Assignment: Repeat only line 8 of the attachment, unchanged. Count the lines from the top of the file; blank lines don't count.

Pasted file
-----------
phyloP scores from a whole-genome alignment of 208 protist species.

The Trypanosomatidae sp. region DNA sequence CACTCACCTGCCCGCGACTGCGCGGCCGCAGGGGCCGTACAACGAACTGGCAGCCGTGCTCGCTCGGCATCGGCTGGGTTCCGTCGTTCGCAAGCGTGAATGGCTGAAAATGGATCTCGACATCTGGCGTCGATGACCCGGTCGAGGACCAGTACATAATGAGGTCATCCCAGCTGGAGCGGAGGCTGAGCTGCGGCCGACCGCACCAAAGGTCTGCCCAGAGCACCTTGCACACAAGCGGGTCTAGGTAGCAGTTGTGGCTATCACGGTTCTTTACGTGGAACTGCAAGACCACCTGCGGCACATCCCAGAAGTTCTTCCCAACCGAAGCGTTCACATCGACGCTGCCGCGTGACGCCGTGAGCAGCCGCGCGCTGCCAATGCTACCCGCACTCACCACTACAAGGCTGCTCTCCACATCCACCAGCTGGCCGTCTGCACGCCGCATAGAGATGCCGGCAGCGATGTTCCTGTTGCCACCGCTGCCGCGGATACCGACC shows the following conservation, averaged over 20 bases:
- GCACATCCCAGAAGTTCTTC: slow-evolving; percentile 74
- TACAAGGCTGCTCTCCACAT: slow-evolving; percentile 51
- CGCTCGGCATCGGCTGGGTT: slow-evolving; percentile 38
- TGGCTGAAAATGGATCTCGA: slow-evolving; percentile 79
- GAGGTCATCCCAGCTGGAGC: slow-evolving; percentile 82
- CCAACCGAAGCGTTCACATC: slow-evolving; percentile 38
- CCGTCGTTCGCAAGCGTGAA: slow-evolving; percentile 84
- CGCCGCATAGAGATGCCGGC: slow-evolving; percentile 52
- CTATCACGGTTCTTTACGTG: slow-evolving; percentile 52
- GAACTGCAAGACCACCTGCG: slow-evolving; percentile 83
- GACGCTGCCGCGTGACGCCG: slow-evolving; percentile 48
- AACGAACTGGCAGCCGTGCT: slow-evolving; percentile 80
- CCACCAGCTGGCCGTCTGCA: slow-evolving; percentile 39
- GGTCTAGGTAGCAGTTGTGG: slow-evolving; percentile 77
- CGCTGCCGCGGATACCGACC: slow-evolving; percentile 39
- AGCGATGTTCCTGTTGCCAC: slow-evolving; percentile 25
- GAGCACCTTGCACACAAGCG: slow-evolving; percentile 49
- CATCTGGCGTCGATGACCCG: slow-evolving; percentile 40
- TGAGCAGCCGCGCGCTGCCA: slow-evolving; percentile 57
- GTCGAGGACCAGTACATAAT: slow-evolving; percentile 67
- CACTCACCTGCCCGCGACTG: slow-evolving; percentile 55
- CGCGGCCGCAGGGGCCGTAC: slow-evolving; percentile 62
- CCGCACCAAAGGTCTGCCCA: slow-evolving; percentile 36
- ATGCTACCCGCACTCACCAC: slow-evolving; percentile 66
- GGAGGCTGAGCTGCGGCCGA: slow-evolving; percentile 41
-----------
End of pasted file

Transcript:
- CCAACCGAAGCGTTCACATC: slow-evolving; percentile 38